At last week's SMB Unleashed Conference in Houston someone asked what was the hardest part of my job as a link builder. Was it the:

Massive amount of time involved in competitive research? Or -

The massive amount of time involved in negotiating space? Or -

Developing new and creative content that continually attracts links?

Nope, no and no again.

IMO, the hardest part of my job is telling someone you won't be able to secure the authority links they need because their site is a boring forgettable mess. That doesn't mean I would muster up low quality links either, I just wouldn't work for them period unless they were willing to make some changes.

No matter how I spin it, when I tellsomeone "Dude, your site is boring and lacks credibility as a result. No one will link to it unless you make some changes..."that doesn't go over well with most people. It's easier when you have something tangible to point to like poor design, poor usability, outdated content, broken links, over-use of Adsense and no About Us page. But you're not always that lucky and it's never that easy, sometimes it's just a case of dull and boring.

It's easier to define credibility than "dull" since "dull" is somewhat subjective. Boring content is unemotional, unattached and one dimensional, so it stands to reason you're not going to find motivated people creatingcaptivatingpages that elicit credibility. Take dull and now add lack of trust and you have one dud site to try and secure links for.

To me, David Hasselhof is boring.

Vin Diesel is not.

Hamburgers are boring. Kobe beef is not.

Birkenstocks are boring (and ugly). Jimmy Choo's are not.

Canned sales verbiage is boring and lacks credibility. Product reviews and testimonials are not.

You can say "boring" is a matter of taste much like beauty is in the eyes of the beholder but really... when it comes to selling yourself and establishing credibility online, would you attract more confidence and links by:

Hosting information on David Hasselhof eating burgers in Birkenstocks Or --

Vin Diesel noshing on Kobe beef with a date in Jimmy Choos?
I'm betting the latter - unless of course you're Amish or somehow challenged. Vin Diesel is HOT, Kobe beef is all the rage and Jimmy Choo's... well do I really need to say more?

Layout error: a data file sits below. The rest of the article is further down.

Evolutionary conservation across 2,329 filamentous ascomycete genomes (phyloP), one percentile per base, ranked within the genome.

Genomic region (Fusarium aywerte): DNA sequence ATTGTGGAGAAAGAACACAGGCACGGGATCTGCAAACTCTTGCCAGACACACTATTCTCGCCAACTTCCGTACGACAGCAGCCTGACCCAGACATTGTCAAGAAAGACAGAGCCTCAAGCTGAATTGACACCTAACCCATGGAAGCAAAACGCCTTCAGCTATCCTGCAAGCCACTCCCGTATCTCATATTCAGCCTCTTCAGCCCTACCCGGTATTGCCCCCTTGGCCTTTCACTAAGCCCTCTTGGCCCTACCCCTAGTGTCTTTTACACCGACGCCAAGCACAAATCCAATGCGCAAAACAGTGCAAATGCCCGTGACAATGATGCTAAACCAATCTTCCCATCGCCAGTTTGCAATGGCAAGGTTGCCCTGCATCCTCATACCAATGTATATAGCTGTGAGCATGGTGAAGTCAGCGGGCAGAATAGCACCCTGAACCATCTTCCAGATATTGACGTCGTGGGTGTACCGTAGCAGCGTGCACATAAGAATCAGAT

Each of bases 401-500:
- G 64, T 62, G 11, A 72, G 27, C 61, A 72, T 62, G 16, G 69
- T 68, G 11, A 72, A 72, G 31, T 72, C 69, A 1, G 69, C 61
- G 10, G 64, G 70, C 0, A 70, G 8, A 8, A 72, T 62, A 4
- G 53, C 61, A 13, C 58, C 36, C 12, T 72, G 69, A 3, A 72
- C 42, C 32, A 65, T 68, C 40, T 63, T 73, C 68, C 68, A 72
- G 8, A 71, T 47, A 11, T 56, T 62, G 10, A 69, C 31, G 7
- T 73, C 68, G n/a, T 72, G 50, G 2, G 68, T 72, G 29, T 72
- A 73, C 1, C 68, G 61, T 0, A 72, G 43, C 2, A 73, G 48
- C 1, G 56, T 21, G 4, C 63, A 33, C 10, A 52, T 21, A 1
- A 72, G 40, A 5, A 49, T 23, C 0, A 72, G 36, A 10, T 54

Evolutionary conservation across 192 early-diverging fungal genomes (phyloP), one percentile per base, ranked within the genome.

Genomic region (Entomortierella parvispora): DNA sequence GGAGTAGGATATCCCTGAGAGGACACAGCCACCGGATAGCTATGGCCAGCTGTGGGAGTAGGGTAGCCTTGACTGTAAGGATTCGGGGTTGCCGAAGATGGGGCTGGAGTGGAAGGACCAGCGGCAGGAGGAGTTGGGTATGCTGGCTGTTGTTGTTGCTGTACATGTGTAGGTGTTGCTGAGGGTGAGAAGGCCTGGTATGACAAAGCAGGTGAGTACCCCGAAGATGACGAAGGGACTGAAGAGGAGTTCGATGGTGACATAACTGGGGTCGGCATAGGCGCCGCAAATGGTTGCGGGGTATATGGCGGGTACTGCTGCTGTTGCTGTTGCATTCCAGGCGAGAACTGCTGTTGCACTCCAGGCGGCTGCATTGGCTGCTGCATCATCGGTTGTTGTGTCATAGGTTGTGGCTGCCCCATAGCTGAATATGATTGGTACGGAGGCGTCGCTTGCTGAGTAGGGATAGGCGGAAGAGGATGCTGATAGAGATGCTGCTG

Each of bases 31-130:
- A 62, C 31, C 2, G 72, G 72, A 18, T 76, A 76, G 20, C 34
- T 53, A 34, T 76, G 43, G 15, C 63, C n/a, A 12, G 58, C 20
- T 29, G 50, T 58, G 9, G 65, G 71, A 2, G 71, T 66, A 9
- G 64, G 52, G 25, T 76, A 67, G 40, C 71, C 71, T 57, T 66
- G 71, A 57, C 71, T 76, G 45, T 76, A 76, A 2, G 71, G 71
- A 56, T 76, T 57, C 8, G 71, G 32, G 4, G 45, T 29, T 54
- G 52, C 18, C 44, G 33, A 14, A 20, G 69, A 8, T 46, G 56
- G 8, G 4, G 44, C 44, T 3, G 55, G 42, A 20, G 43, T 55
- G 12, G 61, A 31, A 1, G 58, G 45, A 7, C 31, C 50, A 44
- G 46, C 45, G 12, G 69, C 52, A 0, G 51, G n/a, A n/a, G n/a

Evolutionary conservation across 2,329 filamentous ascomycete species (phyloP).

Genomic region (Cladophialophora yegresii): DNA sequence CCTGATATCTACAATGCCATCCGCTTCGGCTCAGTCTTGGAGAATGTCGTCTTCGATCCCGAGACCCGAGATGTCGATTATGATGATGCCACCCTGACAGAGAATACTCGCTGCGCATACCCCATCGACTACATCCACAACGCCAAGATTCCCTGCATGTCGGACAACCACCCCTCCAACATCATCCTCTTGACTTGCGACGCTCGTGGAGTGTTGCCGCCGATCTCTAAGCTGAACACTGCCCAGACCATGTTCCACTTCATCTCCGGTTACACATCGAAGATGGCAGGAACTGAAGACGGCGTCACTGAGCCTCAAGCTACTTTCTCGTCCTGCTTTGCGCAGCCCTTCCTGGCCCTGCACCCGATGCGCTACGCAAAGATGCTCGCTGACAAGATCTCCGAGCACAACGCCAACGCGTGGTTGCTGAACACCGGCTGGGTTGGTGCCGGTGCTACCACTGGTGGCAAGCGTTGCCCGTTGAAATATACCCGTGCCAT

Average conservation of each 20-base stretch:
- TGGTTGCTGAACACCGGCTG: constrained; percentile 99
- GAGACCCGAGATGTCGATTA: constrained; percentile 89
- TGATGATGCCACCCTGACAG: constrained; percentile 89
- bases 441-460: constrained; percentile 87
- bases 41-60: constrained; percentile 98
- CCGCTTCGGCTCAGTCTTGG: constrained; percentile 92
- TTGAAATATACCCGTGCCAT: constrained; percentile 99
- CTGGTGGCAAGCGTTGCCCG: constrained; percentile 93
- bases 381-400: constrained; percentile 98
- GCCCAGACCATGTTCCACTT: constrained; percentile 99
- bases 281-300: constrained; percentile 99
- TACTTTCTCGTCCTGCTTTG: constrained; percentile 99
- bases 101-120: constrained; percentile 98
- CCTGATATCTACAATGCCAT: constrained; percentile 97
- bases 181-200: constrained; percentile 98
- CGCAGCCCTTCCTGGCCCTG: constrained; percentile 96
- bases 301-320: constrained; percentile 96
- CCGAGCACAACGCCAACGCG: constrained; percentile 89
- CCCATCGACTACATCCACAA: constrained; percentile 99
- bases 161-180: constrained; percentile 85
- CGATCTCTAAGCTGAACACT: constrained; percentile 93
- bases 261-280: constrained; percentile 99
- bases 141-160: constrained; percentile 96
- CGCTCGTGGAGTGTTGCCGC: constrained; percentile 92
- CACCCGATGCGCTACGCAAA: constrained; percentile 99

OK so the example is a little extreme, but you get the point. Your link building and content generation campaigns shouldn't be where you scrimp on costs or creative energy,they're key to your overall online marketing success. You can't afford to have a dull site or one lacking credibility if you want to attract links, build brand and drive targeted traffic. If you don't have content to use as a hook or the site lacks certain credibility elements then you need to spend the money and havethem created otherwise no one will link to you.

Old and stale beget no links and sales . Don't skimp on paying for content.
April 30, 2008





Based in Williamsburg Virginia, Debra Mastaler is President of Alliance-Link, an interactive marketing company focused on providing custom link building campaigns and link training and is the author of the link building blog Link Spiel






Comments(12)

Well said Debra! One of the hardest things in the world is having to tell a client that his/her site sucks. So many times they flat out don't get it though. But all is well when you can point to things that you'd like to change to give it a nice sprucing!

Debra - well said! This should be read by every editorial director - corporate marketing person - and, well, just about everyone. It astounds me how complacent people can be about their bad - dull - boring web content.

If you think hamburgers are boring, you need to try IN-N-OUT BURGER (California and Nevada only).

What is dull and boring to one person, is not necessarily so for someone else. What is needed is knowing your customers and proper targeting of content. When you talk about Vin Diesel, Kobe beef and Jimmy Choo's by eyes roll back and I'm ready for a nap. But talk about six sigma and lean in HSSE and you've got my attention. It's all about proper targeting.

Steve's on the money here. My site may be dull and boring design-wise, but the content is spot-on for my audience, or so they tell me.

Steve's right. Targeting in content is key, not bells and whistles. I couldn't care less about flashy stuff--it's the info I'm looking for, and I think most web users are too.

BTW, doesn't Search Engine Guide use beige in its redesign?

Nobody ever wants to hear that their site is boring. Sometimes it is very difficult to have standards and stick to them, and it is even harder to impose those standards on someone else when they've put all their energy into a site and think it is good when it isn't.